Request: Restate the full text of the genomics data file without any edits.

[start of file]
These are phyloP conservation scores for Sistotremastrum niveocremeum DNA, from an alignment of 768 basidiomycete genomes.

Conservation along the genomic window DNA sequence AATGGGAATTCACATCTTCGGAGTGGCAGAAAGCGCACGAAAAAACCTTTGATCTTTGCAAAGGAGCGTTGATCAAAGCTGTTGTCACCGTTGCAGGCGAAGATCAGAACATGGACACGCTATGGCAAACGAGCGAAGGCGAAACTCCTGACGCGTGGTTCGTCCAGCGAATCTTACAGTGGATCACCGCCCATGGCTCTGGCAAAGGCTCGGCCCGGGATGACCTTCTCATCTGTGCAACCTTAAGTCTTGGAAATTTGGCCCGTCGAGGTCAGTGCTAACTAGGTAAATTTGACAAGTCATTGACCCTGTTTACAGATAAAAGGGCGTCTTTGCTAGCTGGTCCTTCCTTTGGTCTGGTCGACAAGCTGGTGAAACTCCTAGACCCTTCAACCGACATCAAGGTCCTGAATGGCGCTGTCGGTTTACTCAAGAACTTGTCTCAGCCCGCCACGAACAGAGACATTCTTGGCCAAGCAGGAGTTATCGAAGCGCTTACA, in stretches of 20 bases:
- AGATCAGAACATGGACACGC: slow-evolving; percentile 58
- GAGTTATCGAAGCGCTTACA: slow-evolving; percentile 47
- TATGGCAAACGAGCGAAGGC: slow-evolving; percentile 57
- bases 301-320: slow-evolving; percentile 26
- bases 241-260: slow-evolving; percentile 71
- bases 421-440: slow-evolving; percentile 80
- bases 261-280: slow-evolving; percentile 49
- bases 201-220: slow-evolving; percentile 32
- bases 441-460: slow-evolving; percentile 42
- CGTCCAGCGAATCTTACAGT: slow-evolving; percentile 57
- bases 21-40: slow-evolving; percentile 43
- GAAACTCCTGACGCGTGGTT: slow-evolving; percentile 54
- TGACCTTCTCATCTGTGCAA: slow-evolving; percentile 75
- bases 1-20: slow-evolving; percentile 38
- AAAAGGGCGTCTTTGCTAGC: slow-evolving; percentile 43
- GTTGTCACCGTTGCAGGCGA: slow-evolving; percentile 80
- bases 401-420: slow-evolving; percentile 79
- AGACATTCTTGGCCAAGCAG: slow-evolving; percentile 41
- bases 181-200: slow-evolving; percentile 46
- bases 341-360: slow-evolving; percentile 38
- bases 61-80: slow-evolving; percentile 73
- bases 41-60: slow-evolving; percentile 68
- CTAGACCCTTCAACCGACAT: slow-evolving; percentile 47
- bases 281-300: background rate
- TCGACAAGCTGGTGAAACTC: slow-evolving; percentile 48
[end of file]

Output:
These are phyloP conservation scores for Sistotremastrum niveocremeum DNA, from an alignment of 768 basidiomycete genomes.

Conservation along the genomic window DNA sequence AATGGGAATTCACATCTTCGGAGTGGCAGAAAGCGCACGAAAAAACCTTTGATCTTTGCAAAGGAGCGTTGATCAAAGCTGTTGTCACCGTTGCAGGCGAAGATCAGAACATGGACACGCTATGGCAAACGAGCGAAGGCGAAACTCCTGACGCGTGGTTCGTCCAGCGAATCTTACAGTGGATCACCGCCCATGGCTCTGGCAAAGGCTCGGCCCGGGATGACCTTCTCATCTGTGCAACCTTAAGTCTTGGAAATTTGGCCCGTCGAGGTCAGTGCTAACTAGGTAAATTTGACAAGTCATTGACCCTGTTTACAGATAAAAGGGCGTCTTTGCTAGCTGGTCCTTCCTTTGGTCTGGTCGACAAGCTGGTGAAACTCCTAGACCCTTCAACCGACATCAAGGTCCTGAATGGCGCTGTCGGTTTACTCAAGAACTTGTCTCAGCCCGCCACGAACAGAGACATTCTTGGCCAAGCAGGAGTTATCGAAGCGCTTACA, in stretches of 20 bases:
- AGATCAGAACATGGACACGC: slow-evolving; percentile 58
- GAGTTATCGAAGCGCTTACA: slow-evolving; percentile 47
- TATGGCAAACGAGCGAAGGC: slow-evolving; percentile 57
- bases 301-320: slow-evolving; percentile 26
- bases 241-260: slow-evolving; percentile 71
- bases 421-440: slow-evolving; percentile 80
- bases 261-280: slow-evolving; percentile 49
- bases 201-220: slow-evolving; percentile 32
- bases 441-460: slow-evolving; percentile 42
- CGTCCAGCGAATCTTACAGT: slow-evolving; percentile 57
- bases 21-40: slow-evolving; percentile 43
- GAAACTCCTGACGCGTGGTT: slow-evolving; percentile 54
- TGACCTTCTCATCTGTGCAA: slow-evolving; percentile 75
- bases 1-20: slow-evolving; percentile 38
- AAAAGGGCGTCTTTGCTAGC: slow-evolving; percentile 43
- GTTGTCACCGTTGCAGGCGA: slow-evolving; percentile 80
- bases 401-420: slow-evolving; percentile 79
- AGACATTCTTGGCCAAGCAG: slow-evolving; percentile 41
- bases 181-200: slow-evolving; percentile 46
- bases 341-360: slow-evolving; percentile 38
- bases 61-80: slow-evolving; percentile 73
- bases 41-60: slow-evolving; percentile 68
- CTAGACCCTTCAACCGACAT: slow-evolving; percentile 47
- bases 281-300: background rate
- TCGACAAGCTGGTGAAACTC: slow-evolving; percentile 48